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Conflict Resolution Styles

It is said that conflicts can be either destructive or they can be constructive. The difference lies in how they are resolved! Every individual has their own preferred style of resolving conflicts. Also, different situations and scenarios have their own apt conflict resolution styles. We shall understand a few over here now.

To understand the conflict resolution styles, let us first know what conflicts are and how they are formed. A conflict is a deliberate and conscious intent to oppose another. Conflicts get created when two or more individuals oppose one another in a personal or professional or social situation. This happens when the individuals need to work together but may have different goals. This also happens when the both individuals want the same thing that is scarcely available. Every individual always aspires to maximize his/her gain in any situation, sometimes even without due consideration at the expense of another person involved in the same situation. This invariably leads to a struggle to wanting self to win and keeping others from achieving their win, thus resulting in a conflict.

When a conflict is resolved properly using the appropriate style required at that time, it provides a clarification and problem solving quality that increases involvement and enhances growth and strengthens relationships! Research establishes five popular conflict resolution techniques:

1. Withdrawal – when one retreats from a conflicting situation or a problem
This happens when an individual shows less value and importance for both their goal as well as their relationship with the other individual. The individual is then said to be behaving much like a turtle that withdraws into its shell to avoid any conflict. Sometimes when the conflict is not relevant to self or when the other individual is purposefully instigating an individual, it is better to behave like a turtle and avoid the conflict altogether.

2. Smoothing – when one tries to focus more on common areas of agreement or no conflict and attempts to avoid getting into areas of disagreement or conflict
This happens when an individual gives a lot more value to the relationship at hand than to one’s own goals at that time. The individual is then said to be behaving much like a teddy bear which would want to be accepted and liked by other people and do not like to damage relationships. This is the route to take up to avoid conflicts with close ones and live a life of harmony

3. Compromising –when one searches for a solution that appears to give a certain level of satisfaction to both parties, while ignoring certain other criteria of the conflict
This happens when an individual gives moderate importance to both goals and relationships. The individual is then said to behave as a fox which usually tend to give up part of their own goals in order to persuade others in a conflict to give up part of theirs. In these situations, both sides gain a middle ground between two extreme positions. Situations when a balance needs to be worked out for the common good a compromise is a good solution.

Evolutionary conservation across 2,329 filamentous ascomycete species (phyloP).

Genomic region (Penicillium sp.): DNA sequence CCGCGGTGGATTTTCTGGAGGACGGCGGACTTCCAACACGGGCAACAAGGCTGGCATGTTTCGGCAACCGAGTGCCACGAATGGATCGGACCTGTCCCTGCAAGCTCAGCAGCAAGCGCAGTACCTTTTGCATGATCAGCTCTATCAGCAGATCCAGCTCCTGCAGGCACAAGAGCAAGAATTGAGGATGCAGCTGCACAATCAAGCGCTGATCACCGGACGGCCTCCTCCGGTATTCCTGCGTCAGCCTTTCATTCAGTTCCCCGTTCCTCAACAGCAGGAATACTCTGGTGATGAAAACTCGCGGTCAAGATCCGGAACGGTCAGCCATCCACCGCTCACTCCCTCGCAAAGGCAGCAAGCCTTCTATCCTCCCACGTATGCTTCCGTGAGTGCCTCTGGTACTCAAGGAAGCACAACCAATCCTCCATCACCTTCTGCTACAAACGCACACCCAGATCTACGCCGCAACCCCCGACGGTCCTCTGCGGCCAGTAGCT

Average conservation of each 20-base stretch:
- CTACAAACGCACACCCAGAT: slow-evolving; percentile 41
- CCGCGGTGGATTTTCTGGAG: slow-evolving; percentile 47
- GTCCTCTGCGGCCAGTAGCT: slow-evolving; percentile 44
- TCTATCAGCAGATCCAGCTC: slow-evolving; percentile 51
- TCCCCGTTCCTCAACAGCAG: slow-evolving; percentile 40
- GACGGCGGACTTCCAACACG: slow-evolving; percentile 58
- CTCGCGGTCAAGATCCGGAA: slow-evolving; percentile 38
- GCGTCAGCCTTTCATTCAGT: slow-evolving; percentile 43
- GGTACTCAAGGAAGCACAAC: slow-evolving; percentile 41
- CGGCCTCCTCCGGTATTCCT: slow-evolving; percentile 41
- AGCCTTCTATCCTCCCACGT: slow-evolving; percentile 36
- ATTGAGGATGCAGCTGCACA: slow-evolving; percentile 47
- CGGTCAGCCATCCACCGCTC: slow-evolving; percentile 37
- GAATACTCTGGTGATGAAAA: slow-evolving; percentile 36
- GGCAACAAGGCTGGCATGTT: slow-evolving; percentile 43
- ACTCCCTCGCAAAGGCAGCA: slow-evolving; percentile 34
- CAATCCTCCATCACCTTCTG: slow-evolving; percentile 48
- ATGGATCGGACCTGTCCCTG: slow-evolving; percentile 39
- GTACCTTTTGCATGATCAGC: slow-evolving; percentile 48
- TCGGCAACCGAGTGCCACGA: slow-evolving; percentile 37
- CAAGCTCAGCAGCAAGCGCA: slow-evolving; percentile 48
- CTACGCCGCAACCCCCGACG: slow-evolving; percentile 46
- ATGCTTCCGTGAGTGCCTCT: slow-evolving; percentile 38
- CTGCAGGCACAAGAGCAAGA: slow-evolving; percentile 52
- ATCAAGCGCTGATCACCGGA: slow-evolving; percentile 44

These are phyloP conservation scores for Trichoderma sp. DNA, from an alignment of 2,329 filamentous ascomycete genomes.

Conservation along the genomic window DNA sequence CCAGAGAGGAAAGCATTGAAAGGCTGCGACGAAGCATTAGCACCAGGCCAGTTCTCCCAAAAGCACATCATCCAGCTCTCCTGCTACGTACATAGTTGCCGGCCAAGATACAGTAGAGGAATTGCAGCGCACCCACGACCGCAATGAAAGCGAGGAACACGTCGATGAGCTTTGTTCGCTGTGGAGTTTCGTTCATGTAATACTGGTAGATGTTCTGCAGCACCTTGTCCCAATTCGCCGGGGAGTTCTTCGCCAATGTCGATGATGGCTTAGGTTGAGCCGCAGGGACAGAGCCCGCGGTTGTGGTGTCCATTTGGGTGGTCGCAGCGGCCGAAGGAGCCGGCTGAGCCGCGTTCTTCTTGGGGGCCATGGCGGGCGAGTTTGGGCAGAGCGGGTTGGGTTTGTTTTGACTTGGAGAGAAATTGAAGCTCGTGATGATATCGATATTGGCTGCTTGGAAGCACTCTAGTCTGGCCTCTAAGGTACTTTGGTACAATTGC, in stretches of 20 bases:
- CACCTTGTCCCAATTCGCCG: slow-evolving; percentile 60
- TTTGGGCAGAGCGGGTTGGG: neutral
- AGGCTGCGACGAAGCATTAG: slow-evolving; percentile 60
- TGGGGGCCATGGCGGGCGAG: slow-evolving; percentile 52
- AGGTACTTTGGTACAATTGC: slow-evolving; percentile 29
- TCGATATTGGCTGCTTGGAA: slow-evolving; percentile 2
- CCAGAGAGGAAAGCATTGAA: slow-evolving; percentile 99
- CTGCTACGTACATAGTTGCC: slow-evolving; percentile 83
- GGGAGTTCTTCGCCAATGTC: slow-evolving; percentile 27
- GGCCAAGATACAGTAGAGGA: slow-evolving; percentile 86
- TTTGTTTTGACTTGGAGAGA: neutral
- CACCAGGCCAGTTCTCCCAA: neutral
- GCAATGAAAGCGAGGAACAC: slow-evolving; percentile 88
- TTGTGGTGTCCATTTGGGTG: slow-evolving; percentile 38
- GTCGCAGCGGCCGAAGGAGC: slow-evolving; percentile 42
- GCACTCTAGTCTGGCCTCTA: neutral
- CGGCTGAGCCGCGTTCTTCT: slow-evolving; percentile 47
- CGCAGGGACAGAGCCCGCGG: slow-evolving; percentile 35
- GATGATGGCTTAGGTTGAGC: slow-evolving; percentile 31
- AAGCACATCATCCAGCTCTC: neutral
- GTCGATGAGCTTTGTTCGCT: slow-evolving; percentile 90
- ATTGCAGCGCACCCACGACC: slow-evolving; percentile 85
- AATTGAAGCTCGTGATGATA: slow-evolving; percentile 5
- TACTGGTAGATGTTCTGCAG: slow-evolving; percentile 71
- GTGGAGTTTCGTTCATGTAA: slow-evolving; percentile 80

4. Forcing – when one attempts to push or force one’s view or stand of the situation onto the other thus creating a sense of winning while the other loses in the process
This happens when an individual gives a lot of importance to their goals and very little importance to their relationships. The individual is then said to be behaving as a shark that would try to overpower opponents by forcing them to accept their solutions to the conflict. When the goal is very important and critical for oneself, it is at times, vital to fight for one’s rights.

5. Confrontation – when one directly addresses the issue at hand by talking with the other party and discussing amicably to create a mutually agreeable and acceptable solution
This happens when one highly values both their goals as well as their relationships. The individual is then said to behave as an owl that views conflicts as problems to be resolved and seeks out a solution that helps both people involved in the conflict. When it is important to seek out solutions that satisfy everyone, it is important to work out a conflict by confrontation.

The above categorization is based on how much one values one’s goals and priorities vs. how much one values one’s relationships and associations. Just as each individual has their own preferred style, also each style is effective in certain situations.

Be aware of one’s and other’s conflict resolution styles! Resolve your conflicts…
You have the power!

Published in The Hans India on 18th Aug 2011

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August 30, 2011 Posted by | Uncategorized | 1 Comment

The Wrong Handshakes

In today’s corporate as well as cultural scenarios, maintaining certain accepted etiquettes are important. Etiquette can be defined as the forms, manners and ceremonies established by convention as acceptable or required in social relations, in a profession or in official life. Etiquette gets formed right from the word go and the initial handshake to the sustenance of perceptions over time. Technically, a handshake is known as a short ritual in which two people grasp one of each other’s opposite hands, in most cases accompanied by a brief up and down movement of the grasped hands.

As per a display in the Pergamon Museum, Berlin and other places, right from the 5th century BC times of ancient Greece, shaking hands while meeting has been a tradition between two soldiers and represented a truce where neither side wielded a weapon. The handshake slowly moved into the western culture and into the area of corporate etiquette. It is important for one to know how to successfully wield the customary handshake in a corporate scenario. Thus it is important to also know how not to give the ‘wrong’ handshake!

A handshake can reflect and let the other person perceive a lot about your personality. There are so many wrong ways to give a handshake. Some of them are as follows:
The Dead Fish: Patricia Rossi, the author of ‘Everyday Etiquette Made Easy’, calls this “The worst handshake in the world,”. This is when the hand is floppy and flimsy and project insecurity and non-commitment.
The Politician: This is when one shakes with the right hand and cover the shaking hands with their left hand. According to author Matthew Rothenberg, this feels too personal and too early in the relationship.
The Wrestler: This is so vigorous a handshake that can almost rip the other person’s arm out. It may convey that one is too eager and pushy
The Queen or The Fingertip: This is when one extends just their fingertips to another person. It conveys the feeling that the individual does not want to touch the other person.